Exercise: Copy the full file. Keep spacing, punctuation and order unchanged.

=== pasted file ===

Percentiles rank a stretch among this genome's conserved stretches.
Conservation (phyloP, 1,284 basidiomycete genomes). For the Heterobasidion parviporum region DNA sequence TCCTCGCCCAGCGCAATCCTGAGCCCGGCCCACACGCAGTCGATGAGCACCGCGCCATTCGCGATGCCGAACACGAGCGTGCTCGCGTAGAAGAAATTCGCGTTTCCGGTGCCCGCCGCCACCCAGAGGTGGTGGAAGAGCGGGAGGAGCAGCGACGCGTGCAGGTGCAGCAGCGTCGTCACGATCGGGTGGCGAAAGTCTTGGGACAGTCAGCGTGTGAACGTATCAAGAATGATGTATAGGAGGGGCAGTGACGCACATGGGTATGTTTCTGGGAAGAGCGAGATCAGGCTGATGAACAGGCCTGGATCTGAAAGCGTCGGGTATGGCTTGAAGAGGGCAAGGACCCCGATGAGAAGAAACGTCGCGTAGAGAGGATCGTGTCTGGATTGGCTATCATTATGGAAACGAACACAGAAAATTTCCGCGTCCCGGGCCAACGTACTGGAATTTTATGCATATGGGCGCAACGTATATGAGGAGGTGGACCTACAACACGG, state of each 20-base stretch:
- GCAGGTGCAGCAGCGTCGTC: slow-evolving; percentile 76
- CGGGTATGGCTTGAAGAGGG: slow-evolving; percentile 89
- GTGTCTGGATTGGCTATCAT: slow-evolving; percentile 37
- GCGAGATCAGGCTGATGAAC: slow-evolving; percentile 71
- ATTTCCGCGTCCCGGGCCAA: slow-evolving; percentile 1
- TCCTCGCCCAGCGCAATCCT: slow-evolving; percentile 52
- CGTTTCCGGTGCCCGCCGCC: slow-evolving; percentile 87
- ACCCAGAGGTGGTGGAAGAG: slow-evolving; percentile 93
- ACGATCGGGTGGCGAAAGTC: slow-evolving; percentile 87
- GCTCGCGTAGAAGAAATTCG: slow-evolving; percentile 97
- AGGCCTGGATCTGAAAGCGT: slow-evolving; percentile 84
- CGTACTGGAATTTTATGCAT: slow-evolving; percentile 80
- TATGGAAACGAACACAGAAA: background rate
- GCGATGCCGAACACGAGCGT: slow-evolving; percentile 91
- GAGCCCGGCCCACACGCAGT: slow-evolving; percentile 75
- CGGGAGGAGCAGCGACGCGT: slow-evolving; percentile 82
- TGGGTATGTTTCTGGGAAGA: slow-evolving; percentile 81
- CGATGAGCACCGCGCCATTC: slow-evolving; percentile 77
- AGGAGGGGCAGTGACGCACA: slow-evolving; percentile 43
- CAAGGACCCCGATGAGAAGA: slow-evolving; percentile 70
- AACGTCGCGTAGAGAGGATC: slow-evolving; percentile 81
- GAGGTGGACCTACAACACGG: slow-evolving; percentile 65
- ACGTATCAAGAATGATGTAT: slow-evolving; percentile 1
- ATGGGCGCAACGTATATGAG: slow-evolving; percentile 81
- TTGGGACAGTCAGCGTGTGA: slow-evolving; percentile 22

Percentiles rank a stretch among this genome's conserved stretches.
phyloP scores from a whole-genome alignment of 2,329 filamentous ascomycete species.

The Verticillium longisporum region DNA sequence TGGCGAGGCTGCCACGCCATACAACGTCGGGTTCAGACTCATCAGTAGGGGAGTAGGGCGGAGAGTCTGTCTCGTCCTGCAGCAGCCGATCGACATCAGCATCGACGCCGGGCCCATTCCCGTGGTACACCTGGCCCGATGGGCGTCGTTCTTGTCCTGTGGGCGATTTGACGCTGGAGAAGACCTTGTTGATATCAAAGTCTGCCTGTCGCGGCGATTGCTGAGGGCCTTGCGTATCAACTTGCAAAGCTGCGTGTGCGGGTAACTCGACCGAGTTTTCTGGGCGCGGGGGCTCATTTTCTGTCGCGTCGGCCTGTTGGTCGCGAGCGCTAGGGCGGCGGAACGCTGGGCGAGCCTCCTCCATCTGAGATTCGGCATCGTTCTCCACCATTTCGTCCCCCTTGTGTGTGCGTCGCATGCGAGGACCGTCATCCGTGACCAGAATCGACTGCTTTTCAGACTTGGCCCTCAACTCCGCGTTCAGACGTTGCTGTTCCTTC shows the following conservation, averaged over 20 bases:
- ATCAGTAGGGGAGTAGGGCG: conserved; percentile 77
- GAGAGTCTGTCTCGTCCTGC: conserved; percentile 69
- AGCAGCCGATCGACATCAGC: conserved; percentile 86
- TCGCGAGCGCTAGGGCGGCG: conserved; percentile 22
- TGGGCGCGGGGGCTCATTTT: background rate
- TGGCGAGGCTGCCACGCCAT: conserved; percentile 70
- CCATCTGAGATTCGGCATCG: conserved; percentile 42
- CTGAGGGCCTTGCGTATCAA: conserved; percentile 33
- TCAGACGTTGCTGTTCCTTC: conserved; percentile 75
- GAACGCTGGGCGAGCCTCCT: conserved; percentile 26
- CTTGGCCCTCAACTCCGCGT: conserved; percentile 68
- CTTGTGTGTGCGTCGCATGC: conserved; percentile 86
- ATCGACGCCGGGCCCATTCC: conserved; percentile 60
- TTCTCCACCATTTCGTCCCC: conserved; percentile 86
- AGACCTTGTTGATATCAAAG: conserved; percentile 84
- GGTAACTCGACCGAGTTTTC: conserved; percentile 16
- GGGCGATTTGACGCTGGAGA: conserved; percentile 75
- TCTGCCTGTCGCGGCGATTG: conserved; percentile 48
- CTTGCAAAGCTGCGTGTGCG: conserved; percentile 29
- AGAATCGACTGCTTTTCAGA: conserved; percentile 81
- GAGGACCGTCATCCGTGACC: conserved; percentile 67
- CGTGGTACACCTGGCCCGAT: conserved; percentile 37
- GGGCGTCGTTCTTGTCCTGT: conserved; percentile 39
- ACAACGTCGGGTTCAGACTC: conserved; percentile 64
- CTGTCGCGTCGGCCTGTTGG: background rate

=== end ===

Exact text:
Percentiles rank a stretch among this genome's conserved stretches.
Conservation (phyloP, 1,284 basidiomycete genomes). For the Heterobasidion parviporum region DNA sequence TCCTCGCCCAGCGCAATCCTGAGCCCGGCCCACACGCAGTCGATGAGCACCGCGCCATTCGCGATGCCGAACACGAGCGTGCTCGCGTAGAAGAAATTCGCGTTTCCGGTGCCCGCCGCCACCCAGAGGTGGTGGAAGAGCGGGAGGAGCAGCGACGCGTGCAGGTGCAGCAGCGTCGTCACGATCGGGTGGCGAAAGTCTTGGGACAGTCAGCGTGTGAACGTATCAAGAATGATGTATAGGAGGGGCAGTGACGCACATGGGTATGTTTCTGGGAAGAGCGAGATCAGGCTGATGAACAGGCCTGGATCTGAAAGCGTCGGGTATGGCTTGAAGAGGGCAAGGACCCCGATGAGAAGAAACGTCGCGTAGAGAGGATCGTGTCTGGATTGGCTATCATTATGGAAACGAACACAGAAAATTTCCGCGTCCCGGGCCAACGTACTGGAATTTTATGCATATGGGCGCAACGTATATGAGGAGGTGGACCTACAACACGG, state of each 20-base stretch:
- GCAGGTGCAGCAGCGTCGTC: slow-evolving; percentile 76
- CGGGTATGGCTTGAAGAGGG: slow-evolving; percentile 89
- GTGTCTGGATTGGCTATCAT: slow-evolving; percentile 37
- GCGAGATCAGGCTGATGAAC: slow-evolving; percentile 71
- ATTTCCGCGTCCCGGGCCAA: slow-evolving; percentile 1
- TCCTCGCCCAGCGCAATCCT: slow-evolving; percentile 52
- CGTTTCCGGTGCCCGCCGCC: slow-evolving; percentile 87
- ACCCAGAGGTGGTGGAAGAG: slow-evolving; percentile 93
- ACGATCGGGTGGCGAAAGTC: slow-evolving; percentile 87
- GCTCGCGTAGAAGAAATTCG: slow-evolving; percentile 97
- AGGCCTGGATCTGAAAGCGT: slow-evolving; percentile 84
- CGTACTGGAATTTTATGCAT: slow-evolving; percentile 80
- TATGGAAACGAACACAGAAA: background rate
- GCGATGCCGAACACGAGCGT: slow-evolving; percentile 91
- GAGCCCGGCCCACACGCAGT: slow-evolving; percentile 75
- CGGGAGGAGCAGCGACGCGT: slow-evolving; percentile 82
- TGGGTATGTTTCTGGGAAGA: slow-evolving; percentile 81
- CGATGAGCACCGCGCCATTC: slow-evolving; percentile 77
- AGGAGGGGCAGTGACGCACA: slow-evolving; percentile 43
- CAAGGACCCCGATGAGAAGA: slow-evolving; percentile 70
- AACGTCGCGTAGAGAGGATC: slow-evolving; percentile 81
- GAGGTGGACCTACAACACGG: slow-evolving; percentile 65
- ACGTATCAAGAATGATGTAT: slow-evolving; percentile 1
- ATGGGCGCAACGTATATGAG: slow-evolving; percentile 81
- TTGGGACAGTCAGCGTGTGA: slow-evolving; percentile 22

Percentiles rank a stretch among this genome's conserved stretches.
phyloP scores from a whole-genome alignment of 2,329 filamentous ascomycete species.

The Verticillium longisporum region DNA sequence TGGCGAGGCTGCCACGCCATACAACGTCGGGTTCAGACTCATCAGTAGGGGAGTAGGGCGGAGAGTCTGTCTCGTCCTGCAGCAGCCGATCGACATCAGCATCGACGCCGGGCCCATTCCCGTGGTACACCTGGCCCGATGGGCGTCGTTCTTGTCCTGTGGGCGATTTGACGCTGGAGAAGACCTTGTTGATATCAAAGTCTGCCTGTCGCGGCGATTGCTGAGGGCCTTGCGTATCAACTTGCAAAGCTGCGTGTGCGGGTAACTCGACCGAGTTTTCTGGGCGCGGGGGCTCATTTTCTGTCGCGTCGGCCTGTTGGTCGCGAGCGCTAGGGCGGCGGAACGCTGGGCGAGCCTCCTCCATCTGAGATTCGGCATCGTTCTCCACCATTTCGTCCCCCTTGTGTGTGCGTCGCATGCGAGGACCGTCATCCGTGACCAGAATCGACTGCTTTTCAGACTTGGCCCTCAACTCCGCGTTCAGACGTTGCTGTTCCTTC shows the following conservation, averaged over 20 bases:
- ATCAGTAGGGGAGTAGGGCG: conserved; percentile 77
- GAGAGTCTGTCTCGTCCTGC: conserved; percentile 69
- AGCAGCCGATCGACATCAGC: conserved; percentile 86
- TCGCGAGCGCTAGGGCGGCG: conserved; percentile 22
- TGGGCGCGGGGGCTCATTTT: background rate
- TGGCGAGGCTGCCACGCCAT: conserved; percentile 70
- CCATCTGAGATTCGGCATCG: conserved; percentile 42
- CTGAGGGCCTTGCGTATCAA: conserved; percentile 33
- TCAGACGTTGCTGTTCCTTC: conserved; percentile 75
- GAACGCTGGGCGAGCCTCCT: conserved; percentile 26
- CTTGGCCCTCAACTCCGCGT: conserved; percentile 68
- CTTGTGTGTGCGTCGCATGC: conserved; percentile 86
- ATCGACGCCGGGCCCATTCC: conserved; percentile 60
- TTCTCCACCATTTCGTCCCC: conserved; percentile 86
- AGACCTTGTTGATATCAAAG: conserved; percentile 84
- GGTAACTCGACCGAGTTTTC: conserved; percentile 16
- GGGCGATTTGACGCTGGAGA: conserved; percentile 75
- TCTGCCTGTCGCGGCGATTG: conserved; percentile 48
- CTTGCAAAGCTGCGTGTGCG: conserved; percentile 29
- AGAATCGACTGCTTTTCAGA: conserved; percentile 81
- GAGGACCGTCATCCGTGACC: conserved; percentile 67
- CGTGGTACACCTGGCCCGAT: conserved; percentile 37
- GGGCGTCGTTCTTGTCCTGT: conserved; percentile 39
- ACAACGTCGGGTTCAGACTC: conserved; percentile 64
- CTGTCGCGTCGGCCTGTTGG: background rate